But as we see here, U.S. border exportation goes even farther to places like Kenya, Jordan, and the Philippines, places I visited in researching Empire of Borders. For example, in Jordan and the Philippines I looked at the Department of Defense’s Defense Threat Reduction Agency (DTRA). In both places the Raytheon corporation was contracted to build big surveillance systems along land and maritime borders. Unfortunately, I did not go to Ukraine while researching the book, but now I see I could have. It turns out that Raytheon’s border work with DTRA in Ukraine preceded its activities in Jordan and the Philippines. In a 2016 document titled “Border Security and Critical Infrastructure Protection” (see image below), Raytheon claims that it trained 8,000 personnel in Ukraine and equipped 25 customs centers, while building a border surveillance system that extended 3,730 kilometers along both the Black Sea and parts of the country’s land border. In 2011, Raytheon received $42 million to do this work in Ukraine. In the same document Raytheon boasts of deploying “solutions” in more than 24 countries across the world, covering more than 10,000 kilometers of land and maritime borders, and training more than 9,000 members of “security forces” in “surveillance system operations, maintenance and border security operations.”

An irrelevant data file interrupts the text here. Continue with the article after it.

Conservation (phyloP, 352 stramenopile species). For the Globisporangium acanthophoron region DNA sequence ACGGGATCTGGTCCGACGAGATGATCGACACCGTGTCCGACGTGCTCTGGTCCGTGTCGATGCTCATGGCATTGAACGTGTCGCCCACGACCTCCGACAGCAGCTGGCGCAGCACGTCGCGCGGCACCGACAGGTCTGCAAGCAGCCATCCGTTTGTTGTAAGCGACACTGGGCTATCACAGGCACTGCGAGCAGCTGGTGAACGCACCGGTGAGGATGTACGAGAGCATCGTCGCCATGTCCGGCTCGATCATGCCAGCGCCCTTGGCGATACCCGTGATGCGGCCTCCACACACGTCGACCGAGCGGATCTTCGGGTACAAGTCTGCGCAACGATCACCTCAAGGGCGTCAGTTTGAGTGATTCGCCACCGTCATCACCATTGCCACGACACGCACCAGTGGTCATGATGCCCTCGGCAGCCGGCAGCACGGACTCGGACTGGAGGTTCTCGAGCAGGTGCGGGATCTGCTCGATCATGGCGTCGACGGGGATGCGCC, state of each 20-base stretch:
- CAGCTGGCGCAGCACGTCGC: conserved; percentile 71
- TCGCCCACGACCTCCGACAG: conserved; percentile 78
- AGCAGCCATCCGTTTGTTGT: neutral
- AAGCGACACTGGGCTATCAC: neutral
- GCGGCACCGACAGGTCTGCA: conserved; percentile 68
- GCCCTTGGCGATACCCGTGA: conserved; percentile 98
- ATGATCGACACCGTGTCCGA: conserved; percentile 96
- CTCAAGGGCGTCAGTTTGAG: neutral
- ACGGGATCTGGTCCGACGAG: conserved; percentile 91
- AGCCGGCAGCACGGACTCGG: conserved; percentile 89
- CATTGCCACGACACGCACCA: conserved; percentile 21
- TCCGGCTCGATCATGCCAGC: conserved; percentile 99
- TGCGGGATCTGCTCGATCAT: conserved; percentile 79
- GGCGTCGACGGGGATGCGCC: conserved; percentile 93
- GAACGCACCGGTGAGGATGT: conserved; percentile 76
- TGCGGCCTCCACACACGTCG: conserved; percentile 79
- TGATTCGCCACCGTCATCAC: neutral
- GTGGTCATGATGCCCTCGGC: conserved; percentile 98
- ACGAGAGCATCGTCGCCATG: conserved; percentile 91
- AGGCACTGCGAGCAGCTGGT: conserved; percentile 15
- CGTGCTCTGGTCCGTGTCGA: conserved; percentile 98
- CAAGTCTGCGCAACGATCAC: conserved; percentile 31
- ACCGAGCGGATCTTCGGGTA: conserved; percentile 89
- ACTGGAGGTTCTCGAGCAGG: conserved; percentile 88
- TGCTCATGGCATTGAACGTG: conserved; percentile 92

In this sense, the war rhetoric used to justify increased border funding ends up fortifying a violent global border apparatus of surveillance systems, detention camps, and razor wire walls. The U.S. money and assistance simply supplement the significant funding that Ukraine has received from the European Union and NATO for border enforcement and detention. One such place was a detention center known as the Zhuravychi Migrant Accommodation Centre, which was converted from army barracks in 2007 with EU funding, according to reporting by Katy Fallon for Al Jazeera. Fallon reported on April 4 that when the sirens sounded warning of a Russian attack, or even as blasts from artillery fire were within earshot, prison guards ran for safety down the street, but there was no air raid shelter for the detainees who were from Sudan, Pakistan, and Bangladesh, among other places, many whom were arrested and incarcerated months before the Russian invasion. Since Russia began its bombing assault more than a month ago, more than 4 million people have fled the country.